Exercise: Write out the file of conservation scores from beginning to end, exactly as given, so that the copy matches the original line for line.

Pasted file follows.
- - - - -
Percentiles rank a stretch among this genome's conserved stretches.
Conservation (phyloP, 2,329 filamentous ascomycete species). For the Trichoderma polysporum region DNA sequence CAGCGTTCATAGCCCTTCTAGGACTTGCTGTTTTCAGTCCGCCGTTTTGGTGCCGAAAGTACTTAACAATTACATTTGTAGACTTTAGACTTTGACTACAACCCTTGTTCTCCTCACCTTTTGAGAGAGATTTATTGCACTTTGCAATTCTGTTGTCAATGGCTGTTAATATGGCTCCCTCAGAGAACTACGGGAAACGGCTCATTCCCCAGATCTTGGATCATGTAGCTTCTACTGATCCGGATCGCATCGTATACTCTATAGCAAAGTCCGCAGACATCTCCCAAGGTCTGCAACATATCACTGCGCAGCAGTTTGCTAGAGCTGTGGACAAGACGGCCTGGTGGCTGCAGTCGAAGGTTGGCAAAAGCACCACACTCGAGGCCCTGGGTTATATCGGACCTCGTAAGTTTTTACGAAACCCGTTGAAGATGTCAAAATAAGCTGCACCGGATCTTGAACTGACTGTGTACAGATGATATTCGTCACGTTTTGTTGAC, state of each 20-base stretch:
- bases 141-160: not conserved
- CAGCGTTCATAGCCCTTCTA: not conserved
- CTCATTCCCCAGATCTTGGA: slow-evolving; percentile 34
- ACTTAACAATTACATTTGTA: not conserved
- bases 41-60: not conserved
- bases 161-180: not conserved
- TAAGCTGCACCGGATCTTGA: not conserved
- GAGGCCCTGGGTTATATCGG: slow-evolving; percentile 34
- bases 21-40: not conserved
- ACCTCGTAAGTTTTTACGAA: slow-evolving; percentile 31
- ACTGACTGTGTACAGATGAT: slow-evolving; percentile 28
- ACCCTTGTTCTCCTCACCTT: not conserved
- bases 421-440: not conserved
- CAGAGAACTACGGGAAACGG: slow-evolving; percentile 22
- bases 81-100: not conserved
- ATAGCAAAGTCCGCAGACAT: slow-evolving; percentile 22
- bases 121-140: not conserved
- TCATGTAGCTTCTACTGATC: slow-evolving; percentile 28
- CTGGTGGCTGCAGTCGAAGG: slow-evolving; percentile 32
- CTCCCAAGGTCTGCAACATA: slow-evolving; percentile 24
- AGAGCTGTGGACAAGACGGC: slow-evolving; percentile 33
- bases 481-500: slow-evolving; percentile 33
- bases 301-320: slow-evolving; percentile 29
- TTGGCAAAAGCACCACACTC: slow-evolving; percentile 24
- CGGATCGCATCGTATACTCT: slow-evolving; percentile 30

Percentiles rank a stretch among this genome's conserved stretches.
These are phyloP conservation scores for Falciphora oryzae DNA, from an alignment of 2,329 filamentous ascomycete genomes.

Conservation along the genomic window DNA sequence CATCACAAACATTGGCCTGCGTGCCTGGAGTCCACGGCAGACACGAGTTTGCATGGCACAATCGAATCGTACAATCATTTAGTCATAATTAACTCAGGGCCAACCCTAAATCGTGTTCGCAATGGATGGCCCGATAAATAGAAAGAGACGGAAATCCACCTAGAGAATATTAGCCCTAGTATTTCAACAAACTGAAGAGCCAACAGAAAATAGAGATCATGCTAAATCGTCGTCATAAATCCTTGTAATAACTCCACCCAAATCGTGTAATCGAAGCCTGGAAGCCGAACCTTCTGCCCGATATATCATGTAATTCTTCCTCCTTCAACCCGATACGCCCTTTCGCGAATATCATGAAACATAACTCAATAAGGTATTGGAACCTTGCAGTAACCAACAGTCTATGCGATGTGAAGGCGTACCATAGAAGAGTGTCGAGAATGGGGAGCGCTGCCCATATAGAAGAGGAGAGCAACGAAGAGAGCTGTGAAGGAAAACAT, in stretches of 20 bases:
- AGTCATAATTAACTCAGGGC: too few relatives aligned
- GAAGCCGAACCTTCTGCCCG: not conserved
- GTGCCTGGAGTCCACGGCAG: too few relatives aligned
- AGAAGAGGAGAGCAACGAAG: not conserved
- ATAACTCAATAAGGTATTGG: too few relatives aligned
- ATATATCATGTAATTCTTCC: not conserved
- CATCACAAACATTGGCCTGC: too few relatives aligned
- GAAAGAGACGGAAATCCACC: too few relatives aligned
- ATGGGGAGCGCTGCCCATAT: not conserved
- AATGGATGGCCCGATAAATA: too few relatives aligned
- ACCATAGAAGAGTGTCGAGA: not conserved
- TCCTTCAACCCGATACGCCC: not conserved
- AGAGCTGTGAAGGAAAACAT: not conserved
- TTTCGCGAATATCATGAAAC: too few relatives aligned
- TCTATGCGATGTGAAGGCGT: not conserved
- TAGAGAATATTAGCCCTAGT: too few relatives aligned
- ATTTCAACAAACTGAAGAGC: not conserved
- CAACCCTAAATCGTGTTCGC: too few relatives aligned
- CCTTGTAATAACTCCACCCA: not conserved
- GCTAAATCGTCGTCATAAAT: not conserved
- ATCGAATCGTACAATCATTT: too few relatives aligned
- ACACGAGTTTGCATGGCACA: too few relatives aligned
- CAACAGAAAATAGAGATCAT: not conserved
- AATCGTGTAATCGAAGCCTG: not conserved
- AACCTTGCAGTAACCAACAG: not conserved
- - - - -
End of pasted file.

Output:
Percentiles rank a stretch among this genome's conserved stretches.
Conservation (phyloP, 2,329 filamentous ascomycete species). For the Trichoderma polysporum region DNA sequence CAGCGTTCATAGCCCTTCTAGGACTTGCTGTTTTCAGTCCGCCGTTTTGGTGCCGAAAGTACTTAACAATTACATTTGTAGACTTTAGACTTTGACTACAACCCTTGTTCTCCTCACCTTTTGAGAGAGATTTATTGCACTTTGCAATTCTGTTGTCAATGGCTGTTAATATGGCTCCCTCAGAGAACTACGGGAAACGGCTCATTCCCCAGATCTTGGATCATGTAGCTTCTACTGATCCGGATCGCATCGTATACTCTATAGCAAAGTCCGCAGACATCTCCCAAGGTCTGCAACATATCACTGCGCAGCAGTTTGCTAGAGCTGTGGACAAGACGGCCTGGTGGCTGCAGTCGAAGGTTGGCAAAAGCACCACACTCGAGGCCCTGGGTTATATCGGACCTCGTAAGTTTTTACGAAACCCGTTGAAGATGTCAAAATAAGCTGCACCGGATCTTGAACTGACTGTGTACAGATGATATTCGTCACGTTTTGTTGAC, state of each 20-base stretch:
- bases 141-160: not conserved
- CAGCGTTCATAGCCCTTCTA: not conserved
- CTCATTCCCCAGATCTTGGA: slow-evolving; percentile 34
- ACTTAACAATTACATTTGTA: not conserved
- bases 41-60: not conserved
- bases 161-180: not conserved
- TAAGCTGCACCGGATCTTGA: not conserved
- GAGGCCCTGGGTTATATCGG: slow-evolving; percentile 34
- bases 21-40: not conserved
- ACCTCGTAAGTTTTTACGAA: slow-evolving; percentile 31
- ACTGACTGTGTACAGATGAT: slow-evolving; percentile 28
- ACCCTTGTTCTCCTCACCTT: not conserved
- bases 421-440: not conserved
- CAGAGAACTACGGGAAACGG: slow-evolving; percentile 22
- bases 81-100: not conserved
- ATAGCAAAGTCCGCAGACAT: slow-evolving; percentile 22
- bases 121-140: not conserved
- TCATGTAGCTTCTACTGATC: slow-evolving; percentile 28
- CTGGTGGCTGCAGTCGAAGG: slow-evolving; percentile 32
- CTCCCAAGGTCTGCAACATA: slow-evolving; percentile 24
- AGAGCTGTGGACAAGACGGC: slow-evolving; percentile 33
- bases 481-500: slow-evolving; percentile 33
- bases 301-320: slow-evolving; percentile 29
- TTGGCAAAAGCACCACACTC: slow-evolving; percentile 24
- CGGATCGCATCGTATACTCT: slow-evolving; percentile 30

Percentiles rank a stretch among this genome's conserved stretches.
These are phyloP conservation scores for Falciphora oryzae DNA, from an alignment of 2,329 filamentous ascomycete genomes.

Conservation along the genomic window DNA sequence CATCACAAACATTGGCCTGCGTGCCTGGAGTCCACGGCAGACACGAGTTTGCATGGCACAATCGAATCGTACAATCATTTAGTCATAATTAACTCAGGGCCAACCCTAAATCGTGTTCGCAATGGATGGCCCGATAAATAGAAAGAGACGGAAATCCACCTAGAGAATATTAGCCCTAGTATTTCAACAAACTGAAGAGCCAACAGAAAATAGAGATCATGCTAAATCGTCGTCATAAATCCTTGTAATAACTCCACCCAAATCGTGTAATCGAAGCCTGGAAGCCGAACCTTCTGCCCGATATATCATGTAATTCTTCCTCCTTCAACCCGATACGCCCTTTCGCGAATATCATGAAACATAACTCAATAAGGTATTGGAACCTTGCAGTAACCAACAGTCTATGCGATGTGAAGGCGTACCATAGAAGAGTGTCGAGAATGGGGAGCGCTGCCCATATAGAAGAGGAGAGCAACGAAGAGAGCTGTGAAGGAAAACAT, in stretches of 20 bases:
- AGTCATAATTAACTCAGGGC: too few relatives aligned
- GAAGCCGAACCTTCTGCCCG: not conserved
- GTGCCTGGAGTCCACGGCAG: too few relatives aligned
- AGAAGAGGAGAGCAACGAAG: not conserved
- ATAACTCAATAAGGTATTGG: too few relatives aligned
- ATATATCATGTAATTCTTCC: not conserved
- CATCACAAACATTGGCCTGC: too few relatives aligned
- GAAAGAGACGGAAATCCACC: too few relatives aligned
- ATGGGGAGCGCTGCCCATAT: not conserved
- AATGGATGGCCCGATAAATA: too few relatives aligned
- ACCATAGAAGAGTGTCGAGA: not conserved
- TCCTTCAACCCGATACGCCC: not conserved
- AGAGCTGTGAAGGAAAACAT: not conserved
- TTTCGCGAATATCATGAAAC: too few relatives aligned
- TCTATGCGATGTGAAGGCGT: not conserved
- TAGAGAATATTAGCCCTAGT: too few relatives aligned
- ATTTCAACAAACTGAAGAGC: not conserved
- CAACCCTAAATCGTGTTCGC: too few relatives aligned
- CCTTGTAATAACTCCACCCA: not conserved
- GCTAAATCGTCGTCATAAAT: not conserved
- ATCGAATCGTACAATCATTT: too few relatives aligned
- ACACGAGTTTGCATGGCACA: too few relatives aligned
- CAACAGAAAATAGAGATCAT: not conserved
- AATCGTGTAATCGAAGCCTG: not conserved
- AACCTTGCAGTAACCAACAG: not conserved